Stocks finished the day mixed, as the tech-heavy Nasdaq was the only major average to finish in positive territory while the S&P 500 and Dow gave up some of yesterday's big gains, losing most of their ground in the final hour of trading.
First, the scoreboard:
Dow: 17,672.6, -141.5, (-0.8%)
S&P 500: 2,051.8, -11.3, (-0.6%)
Nasdaq: 4,757.9, +7.5, (+0.1%)
And now, the top stories on Friday:
1. Last night, news broke that Saudi King Abdullah bin Abdulaziz died at 91. This move briefly impacted the price of oil, as Saudi Arabia has been the leading voice within OPEC, the 12-member oil cartel that has declined to cut production in the face of declining production. On Friday, oil prices ultimately finished lower, with West Texas Intermediate crude settling below $46 for the week.
2. The latest rig count from oil driller Baker Hughes showed that the number of oil and gas rigs in the US continues to tumble, last week falling by 43, with 6 natural gas rigs coming online and 49 oil rigs shutting down last week. The number of oil rigs in use is now down by almost 20% from its October high, and earlier this week, Baker Hughes said that during oil downturns the number of rigs in use typically falls by 40%-60%.
3. UPS said on Friday morning that its fourth quarter earnings will miss expectations, and shares of shipping giant fell nearly 10% following the announcement. UPS attributed the likely shortfall in its quarterly earnings to "underperformance" from its US domestic segment. In a release, UPS CEO David Abney said, "Clearly, our financial performance during the quarter was disappointing." UPS rival FedEx, meanwhile, affirmed its full-year earnings outlook.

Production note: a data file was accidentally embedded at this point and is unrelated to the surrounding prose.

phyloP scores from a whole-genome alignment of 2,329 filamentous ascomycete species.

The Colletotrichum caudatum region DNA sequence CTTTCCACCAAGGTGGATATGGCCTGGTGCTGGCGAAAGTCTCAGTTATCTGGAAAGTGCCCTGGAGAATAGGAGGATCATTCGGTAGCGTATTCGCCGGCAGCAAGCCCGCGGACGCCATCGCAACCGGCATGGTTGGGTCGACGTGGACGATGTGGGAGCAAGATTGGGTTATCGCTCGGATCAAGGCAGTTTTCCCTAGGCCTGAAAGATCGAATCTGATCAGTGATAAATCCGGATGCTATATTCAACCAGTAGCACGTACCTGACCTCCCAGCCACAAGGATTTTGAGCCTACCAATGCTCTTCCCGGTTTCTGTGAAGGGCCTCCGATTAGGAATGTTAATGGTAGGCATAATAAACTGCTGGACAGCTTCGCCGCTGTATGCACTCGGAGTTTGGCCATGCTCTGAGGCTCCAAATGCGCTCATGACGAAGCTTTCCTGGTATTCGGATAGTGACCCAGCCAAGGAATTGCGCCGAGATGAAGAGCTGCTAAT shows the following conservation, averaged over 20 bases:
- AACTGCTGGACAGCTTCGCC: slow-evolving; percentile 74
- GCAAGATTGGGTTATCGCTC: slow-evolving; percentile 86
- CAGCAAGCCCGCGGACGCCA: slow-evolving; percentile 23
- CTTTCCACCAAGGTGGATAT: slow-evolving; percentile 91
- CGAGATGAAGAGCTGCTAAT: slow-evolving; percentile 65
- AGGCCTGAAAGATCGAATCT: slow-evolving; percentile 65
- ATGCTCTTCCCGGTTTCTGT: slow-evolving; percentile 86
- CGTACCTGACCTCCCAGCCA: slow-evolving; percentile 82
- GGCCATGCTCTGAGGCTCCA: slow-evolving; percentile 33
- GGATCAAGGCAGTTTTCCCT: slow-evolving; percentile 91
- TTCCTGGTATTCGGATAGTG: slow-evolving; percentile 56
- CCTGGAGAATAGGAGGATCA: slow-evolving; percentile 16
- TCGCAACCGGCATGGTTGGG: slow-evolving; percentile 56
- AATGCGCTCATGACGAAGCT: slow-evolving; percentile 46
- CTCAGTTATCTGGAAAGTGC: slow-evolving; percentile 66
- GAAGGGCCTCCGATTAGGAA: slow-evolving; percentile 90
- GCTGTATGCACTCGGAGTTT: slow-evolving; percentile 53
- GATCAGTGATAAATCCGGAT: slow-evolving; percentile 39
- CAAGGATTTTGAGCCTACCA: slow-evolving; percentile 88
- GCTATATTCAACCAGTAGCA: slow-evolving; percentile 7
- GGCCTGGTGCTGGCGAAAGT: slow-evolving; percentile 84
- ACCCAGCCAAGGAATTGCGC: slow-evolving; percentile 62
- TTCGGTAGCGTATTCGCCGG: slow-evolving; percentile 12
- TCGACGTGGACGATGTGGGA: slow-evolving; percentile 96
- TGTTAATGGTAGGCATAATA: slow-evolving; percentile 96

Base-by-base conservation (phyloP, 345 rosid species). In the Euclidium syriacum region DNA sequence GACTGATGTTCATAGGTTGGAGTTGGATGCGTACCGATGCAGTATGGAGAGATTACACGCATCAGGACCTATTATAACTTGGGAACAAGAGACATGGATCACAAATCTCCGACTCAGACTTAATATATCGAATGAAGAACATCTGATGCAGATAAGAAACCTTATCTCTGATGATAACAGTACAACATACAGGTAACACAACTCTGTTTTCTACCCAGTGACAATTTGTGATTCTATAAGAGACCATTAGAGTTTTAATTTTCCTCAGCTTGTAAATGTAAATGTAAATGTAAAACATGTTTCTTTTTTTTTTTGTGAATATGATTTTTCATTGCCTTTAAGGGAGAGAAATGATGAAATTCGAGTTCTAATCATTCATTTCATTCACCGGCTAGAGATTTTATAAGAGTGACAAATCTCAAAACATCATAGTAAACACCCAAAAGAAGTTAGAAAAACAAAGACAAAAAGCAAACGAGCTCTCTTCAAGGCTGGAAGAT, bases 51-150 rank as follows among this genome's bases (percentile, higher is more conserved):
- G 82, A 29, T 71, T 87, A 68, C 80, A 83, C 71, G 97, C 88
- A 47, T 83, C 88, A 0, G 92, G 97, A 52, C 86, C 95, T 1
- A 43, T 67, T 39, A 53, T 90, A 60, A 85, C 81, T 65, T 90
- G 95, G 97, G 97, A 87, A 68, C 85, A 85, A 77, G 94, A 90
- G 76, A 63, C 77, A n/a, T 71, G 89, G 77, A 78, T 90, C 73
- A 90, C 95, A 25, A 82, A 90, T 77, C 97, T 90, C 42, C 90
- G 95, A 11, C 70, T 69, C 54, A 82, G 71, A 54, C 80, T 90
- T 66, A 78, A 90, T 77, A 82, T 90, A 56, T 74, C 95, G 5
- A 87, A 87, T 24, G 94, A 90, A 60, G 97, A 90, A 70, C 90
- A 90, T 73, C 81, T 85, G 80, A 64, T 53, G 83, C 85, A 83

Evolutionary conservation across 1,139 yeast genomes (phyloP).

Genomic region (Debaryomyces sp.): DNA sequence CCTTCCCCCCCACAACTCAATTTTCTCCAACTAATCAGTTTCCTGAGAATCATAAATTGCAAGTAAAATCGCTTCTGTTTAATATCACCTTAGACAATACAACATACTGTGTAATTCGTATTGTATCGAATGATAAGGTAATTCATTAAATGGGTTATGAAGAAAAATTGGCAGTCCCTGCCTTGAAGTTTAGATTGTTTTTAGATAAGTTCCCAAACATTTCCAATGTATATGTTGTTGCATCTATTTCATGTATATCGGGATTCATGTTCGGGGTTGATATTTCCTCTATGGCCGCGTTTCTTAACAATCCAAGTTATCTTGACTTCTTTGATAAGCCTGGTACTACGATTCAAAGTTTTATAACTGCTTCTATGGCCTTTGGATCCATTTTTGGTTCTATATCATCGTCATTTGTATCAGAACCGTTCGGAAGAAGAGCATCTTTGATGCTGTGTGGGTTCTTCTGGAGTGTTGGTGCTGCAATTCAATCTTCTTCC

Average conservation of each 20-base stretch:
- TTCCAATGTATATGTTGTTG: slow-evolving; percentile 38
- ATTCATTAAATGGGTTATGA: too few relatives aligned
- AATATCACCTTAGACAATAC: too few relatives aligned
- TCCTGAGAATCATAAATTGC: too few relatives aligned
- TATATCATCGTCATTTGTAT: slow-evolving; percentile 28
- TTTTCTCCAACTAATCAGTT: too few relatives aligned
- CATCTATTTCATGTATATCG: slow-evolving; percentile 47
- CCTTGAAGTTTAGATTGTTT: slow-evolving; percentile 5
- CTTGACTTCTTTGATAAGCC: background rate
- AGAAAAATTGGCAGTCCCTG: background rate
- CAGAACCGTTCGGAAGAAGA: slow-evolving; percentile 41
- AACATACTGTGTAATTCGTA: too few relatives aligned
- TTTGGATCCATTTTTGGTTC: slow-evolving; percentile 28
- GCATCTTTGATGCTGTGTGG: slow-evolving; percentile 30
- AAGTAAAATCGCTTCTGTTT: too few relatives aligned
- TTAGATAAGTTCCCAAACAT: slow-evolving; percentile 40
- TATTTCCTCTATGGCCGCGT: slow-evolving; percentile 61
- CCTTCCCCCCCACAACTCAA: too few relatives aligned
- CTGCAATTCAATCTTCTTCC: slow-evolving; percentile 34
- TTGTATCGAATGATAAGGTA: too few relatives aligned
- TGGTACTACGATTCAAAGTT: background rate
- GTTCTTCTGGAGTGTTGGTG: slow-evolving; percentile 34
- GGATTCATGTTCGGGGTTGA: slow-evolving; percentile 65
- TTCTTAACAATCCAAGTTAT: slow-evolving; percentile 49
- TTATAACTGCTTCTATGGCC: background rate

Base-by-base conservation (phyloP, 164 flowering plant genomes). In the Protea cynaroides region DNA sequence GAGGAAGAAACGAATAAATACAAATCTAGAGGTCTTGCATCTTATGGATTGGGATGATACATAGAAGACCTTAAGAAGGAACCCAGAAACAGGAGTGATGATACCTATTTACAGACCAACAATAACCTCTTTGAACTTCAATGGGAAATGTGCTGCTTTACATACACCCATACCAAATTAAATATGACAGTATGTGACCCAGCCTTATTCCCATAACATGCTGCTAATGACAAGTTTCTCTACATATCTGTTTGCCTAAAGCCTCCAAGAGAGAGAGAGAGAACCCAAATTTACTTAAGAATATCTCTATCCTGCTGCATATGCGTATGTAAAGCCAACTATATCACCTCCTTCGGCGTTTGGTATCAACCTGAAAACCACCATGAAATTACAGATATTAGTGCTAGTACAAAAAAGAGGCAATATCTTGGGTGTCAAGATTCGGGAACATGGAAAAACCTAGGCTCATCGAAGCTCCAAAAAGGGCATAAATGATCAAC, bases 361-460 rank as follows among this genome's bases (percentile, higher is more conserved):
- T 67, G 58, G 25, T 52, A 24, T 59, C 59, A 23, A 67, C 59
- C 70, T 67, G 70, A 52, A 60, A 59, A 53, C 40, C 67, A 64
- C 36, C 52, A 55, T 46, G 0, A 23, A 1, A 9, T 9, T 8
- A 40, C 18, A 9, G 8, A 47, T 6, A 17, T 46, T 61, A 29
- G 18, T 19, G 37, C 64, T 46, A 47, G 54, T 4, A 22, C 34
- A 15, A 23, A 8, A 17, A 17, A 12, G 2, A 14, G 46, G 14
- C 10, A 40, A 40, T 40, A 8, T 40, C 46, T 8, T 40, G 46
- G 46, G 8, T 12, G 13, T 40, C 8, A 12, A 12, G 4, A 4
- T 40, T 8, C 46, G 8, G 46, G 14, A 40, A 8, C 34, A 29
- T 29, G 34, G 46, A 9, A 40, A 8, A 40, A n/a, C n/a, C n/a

4. McDonald's reported earnings that were mixed, as global same-store sales fell 0.9% in the fourth quarter and US same-store sales were off 1.7%, though both of these declines were less than expected by Wall Street analysts. In a statement McDonald's CEO Don Thompson said the company's business continues to face "meaningful headwinds," and said same-store sales in January are expected to be negative while results will, "remain pressured, particularly in the first half of the year."
5. Cloud storage company Box made its debut on the New York Stock Exchange on Friday, opening for trade at $20.20 per share after its IPO price at $14 on Thursday night. Ahead of the IPO, the company was talked up by CNBC personality Jim Cramer, who said he liked shares at $18. Box shares gained more thn 60% to close at $23.23 on Friday.
6. On the economic data front, existing home sales in December rose 2.4% to an annualized pace of 5.04 million, though existing home sales in 2014 totaled 4.93 million, a 3.1% decline over the prior year. Following the results, Lawrence Yun, chief economist at the National Association of Realtors said that existing home sales were up more than 8% in the second half of the year compared to the first as inventory increased, though a decrease in current inventory could create affordability issues in the next few months.